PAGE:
Wednesday, 25 April 2012

If Sex Selection Treatment Was Affordable...

I am at the age where I'm losing my friends to little people. Friends scattered across the country seem to be reproducing and I'm not. Why I'm not seems to dominate every conversation I have recently and from this familiar discussion, I've made an interesting observation.

However taboo it may be to admit to having a preference, it is widely presupposed that men want to have sons. Of course traditionally in Asian countries daughters are valued even less and China's controversial one child policy heightens the pressure to make that one count by having a son. All this comes from the days when men ruled the world and women were merely housewives whose voice shouldn't be heard. These days women can earn a crust and even be sole breadwinners, making the once disappointing prospect of daughters far less unappealing.

All these “to have” and “not to have” discussions I've been part of seem to suggest that contrary to popular belief a lot of the guys I know would prefer to have a daughter if given the option. When asked why there have been quite an array of reasons ranging from the hope of having a “Daddy's Girl” to daughters being less distant as adults and therefore more likely to stay in closer contact. Others seem to believe girls are easier to contend with than boys – those holding this belief generally don't come from a family of mixed-sex siblings (those who did quickly argued against this idea - even the females!).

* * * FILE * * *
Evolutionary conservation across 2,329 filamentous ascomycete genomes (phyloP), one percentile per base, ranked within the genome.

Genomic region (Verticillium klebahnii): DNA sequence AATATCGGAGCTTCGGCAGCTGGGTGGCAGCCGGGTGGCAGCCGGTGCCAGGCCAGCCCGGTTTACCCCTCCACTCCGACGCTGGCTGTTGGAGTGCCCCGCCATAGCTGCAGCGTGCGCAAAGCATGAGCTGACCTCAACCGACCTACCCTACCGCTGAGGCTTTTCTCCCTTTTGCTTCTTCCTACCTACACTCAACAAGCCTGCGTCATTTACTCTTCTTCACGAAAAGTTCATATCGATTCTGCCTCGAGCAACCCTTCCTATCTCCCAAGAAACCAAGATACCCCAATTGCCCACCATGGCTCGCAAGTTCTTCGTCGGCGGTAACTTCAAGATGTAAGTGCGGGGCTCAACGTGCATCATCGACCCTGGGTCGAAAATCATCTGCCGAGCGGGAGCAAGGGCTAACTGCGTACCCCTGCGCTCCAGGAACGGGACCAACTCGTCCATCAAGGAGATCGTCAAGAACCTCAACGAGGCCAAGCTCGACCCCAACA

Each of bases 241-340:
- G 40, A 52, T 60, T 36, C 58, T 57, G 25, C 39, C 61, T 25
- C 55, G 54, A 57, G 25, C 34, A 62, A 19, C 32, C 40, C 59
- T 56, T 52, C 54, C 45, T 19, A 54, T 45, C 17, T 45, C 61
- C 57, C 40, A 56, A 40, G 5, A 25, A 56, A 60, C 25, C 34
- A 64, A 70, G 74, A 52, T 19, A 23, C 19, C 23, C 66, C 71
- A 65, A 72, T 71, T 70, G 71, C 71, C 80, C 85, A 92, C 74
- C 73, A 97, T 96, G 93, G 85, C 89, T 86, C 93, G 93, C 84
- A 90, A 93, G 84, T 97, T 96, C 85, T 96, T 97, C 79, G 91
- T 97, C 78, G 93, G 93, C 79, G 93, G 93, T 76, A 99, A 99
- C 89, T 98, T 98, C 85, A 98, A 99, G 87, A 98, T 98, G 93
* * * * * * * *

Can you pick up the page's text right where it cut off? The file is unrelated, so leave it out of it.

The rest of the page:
Having a male child was also of course traditionally preferable in order to keep the family name going. These days more and more married women are hanging onto their “maiden” name or opting for double-barrel concoctions. This modern trend means of course it's actually more likely that having a daughter will keep the family name (and line) alive.

This very newfangled tendency for many of the males in and around my friendship groups to want daughters seems to go against the stats. The most recent study done by Gallup shows that the majority of men anonymously interviewed over the phone would prefer to have a son if they could only have one child and were given the choice. This June 2011 study was conducted in America so perhaps not a useful comparison but lacking any other recent UK-based research it will have to do:

Short of paying for controversial and expensive sex selection treatment, many of us aren't given the luxury of choice. For now, I'll sheepishly admit to having a preference for male cats but as far as babies go, I'm undecided. 

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